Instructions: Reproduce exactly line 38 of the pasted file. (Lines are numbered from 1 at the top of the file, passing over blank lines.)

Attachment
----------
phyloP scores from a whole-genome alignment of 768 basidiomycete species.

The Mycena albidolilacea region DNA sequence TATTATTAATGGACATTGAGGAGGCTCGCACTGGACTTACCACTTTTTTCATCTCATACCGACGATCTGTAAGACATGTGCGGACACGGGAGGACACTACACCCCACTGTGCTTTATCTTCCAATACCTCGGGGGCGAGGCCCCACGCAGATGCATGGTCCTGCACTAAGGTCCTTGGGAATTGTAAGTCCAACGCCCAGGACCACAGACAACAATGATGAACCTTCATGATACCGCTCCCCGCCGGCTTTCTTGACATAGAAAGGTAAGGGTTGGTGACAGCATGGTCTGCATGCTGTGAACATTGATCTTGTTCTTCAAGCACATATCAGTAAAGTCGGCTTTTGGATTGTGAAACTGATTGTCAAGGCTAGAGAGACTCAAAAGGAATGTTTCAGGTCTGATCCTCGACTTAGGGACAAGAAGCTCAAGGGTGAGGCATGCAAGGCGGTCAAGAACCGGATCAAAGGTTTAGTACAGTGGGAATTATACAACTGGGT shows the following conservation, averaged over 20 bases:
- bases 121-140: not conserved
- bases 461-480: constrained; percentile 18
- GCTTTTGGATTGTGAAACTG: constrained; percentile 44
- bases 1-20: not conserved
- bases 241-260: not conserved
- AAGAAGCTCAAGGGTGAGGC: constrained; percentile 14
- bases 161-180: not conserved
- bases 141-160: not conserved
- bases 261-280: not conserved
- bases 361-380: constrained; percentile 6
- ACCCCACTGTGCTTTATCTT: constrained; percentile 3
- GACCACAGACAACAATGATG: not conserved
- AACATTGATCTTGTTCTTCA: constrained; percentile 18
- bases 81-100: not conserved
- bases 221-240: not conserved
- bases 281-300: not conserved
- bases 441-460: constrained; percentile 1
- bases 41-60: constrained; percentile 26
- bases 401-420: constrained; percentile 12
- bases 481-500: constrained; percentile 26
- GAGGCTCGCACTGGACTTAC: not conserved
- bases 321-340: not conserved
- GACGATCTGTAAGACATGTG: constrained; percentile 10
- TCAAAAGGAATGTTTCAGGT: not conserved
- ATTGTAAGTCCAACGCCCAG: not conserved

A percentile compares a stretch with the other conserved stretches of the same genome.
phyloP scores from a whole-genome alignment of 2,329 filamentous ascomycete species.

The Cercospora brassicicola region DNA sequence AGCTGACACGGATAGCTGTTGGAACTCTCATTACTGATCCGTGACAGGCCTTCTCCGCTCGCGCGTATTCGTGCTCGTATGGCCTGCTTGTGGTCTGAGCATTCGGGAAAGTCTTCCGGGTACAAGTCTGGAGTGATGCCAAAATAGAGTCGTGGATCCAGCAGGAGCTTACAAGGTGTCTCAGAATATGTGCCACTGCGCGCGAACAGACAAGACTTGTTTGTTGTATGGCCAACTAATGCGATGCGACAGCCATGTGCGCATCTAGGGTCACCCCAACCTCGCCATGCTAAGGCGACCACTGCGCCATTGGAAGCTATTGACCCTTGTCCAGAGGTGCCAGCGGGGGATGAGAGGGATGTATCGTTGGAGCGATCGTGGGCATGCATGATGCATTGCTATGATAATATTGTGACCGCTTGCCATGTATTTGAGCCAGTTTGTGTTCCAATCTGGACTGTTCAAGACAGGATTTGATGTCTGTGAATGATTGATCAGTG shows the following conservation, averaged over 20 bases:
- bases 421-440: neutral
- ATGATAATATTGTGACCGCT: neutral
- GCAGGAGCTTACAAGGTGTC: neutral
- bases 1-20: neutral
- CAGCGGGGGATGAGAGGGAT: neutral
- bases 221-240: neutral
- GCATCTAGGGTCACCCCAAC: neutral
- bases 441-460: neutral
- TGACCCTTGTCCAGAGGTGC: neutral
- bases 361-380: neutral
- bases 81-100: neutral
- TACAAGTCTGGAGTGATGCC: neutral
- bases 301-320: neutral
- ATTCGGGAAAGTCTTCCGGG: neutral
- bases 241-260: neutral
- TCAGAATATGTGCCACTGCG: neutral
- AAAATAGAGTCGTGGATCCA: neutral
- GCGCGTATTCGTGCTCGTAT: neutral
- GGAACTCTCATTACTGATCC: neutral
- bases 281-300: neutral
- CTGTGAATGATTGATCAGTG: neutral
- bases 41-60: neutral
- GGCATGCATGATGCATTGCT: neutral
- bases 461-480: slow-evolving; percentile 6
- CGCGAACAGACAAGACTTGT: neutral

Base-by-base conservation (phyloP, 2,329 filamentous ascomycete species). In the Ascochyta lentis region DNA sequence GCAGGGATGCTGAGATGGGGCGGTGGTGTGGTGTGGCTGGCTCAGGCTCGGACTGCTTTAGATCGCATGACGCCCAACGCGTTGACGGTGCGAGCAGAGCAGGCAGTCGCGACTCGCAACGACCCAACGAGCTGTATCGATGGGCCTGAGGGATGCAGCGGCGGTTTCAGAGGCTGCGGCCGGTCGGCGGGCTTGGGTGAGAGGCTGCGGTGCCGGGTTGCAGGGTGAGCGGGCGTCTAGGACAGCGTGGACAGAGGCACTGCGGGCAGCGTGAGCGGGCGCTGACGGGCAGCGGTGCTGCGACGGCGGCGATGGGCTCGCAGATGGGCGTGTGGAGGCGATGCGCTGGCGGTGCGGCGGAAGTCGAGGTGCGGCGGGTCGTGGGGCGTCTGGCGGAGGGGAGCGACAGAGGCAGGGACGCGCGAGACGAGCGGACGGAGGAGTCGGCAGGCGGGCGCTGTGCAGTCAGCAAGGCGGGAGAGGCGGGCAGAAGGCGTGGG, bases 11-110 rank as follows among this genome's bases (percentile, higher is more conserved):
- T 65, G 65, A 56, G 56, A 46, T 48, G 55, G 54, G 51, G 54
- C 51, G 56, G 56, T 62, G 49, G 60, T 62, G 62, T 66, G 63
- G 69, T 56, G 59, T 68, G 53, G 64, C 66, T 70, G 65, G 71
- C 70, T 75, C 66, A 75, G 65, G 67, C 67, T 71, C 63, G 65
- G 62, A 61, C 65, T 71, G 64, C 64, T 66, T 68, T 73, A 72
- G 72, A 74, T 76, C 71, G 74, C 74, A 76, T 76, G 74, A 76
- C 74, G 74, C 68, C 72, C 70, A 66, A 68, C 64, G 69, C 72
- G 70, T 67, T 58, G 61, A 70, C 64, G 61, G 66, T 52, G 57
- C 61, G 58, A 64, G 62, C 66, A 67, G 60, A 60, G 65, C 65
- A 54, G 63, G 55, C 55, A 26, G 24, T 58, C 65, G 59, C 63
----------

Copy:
- bases 441-460: neutral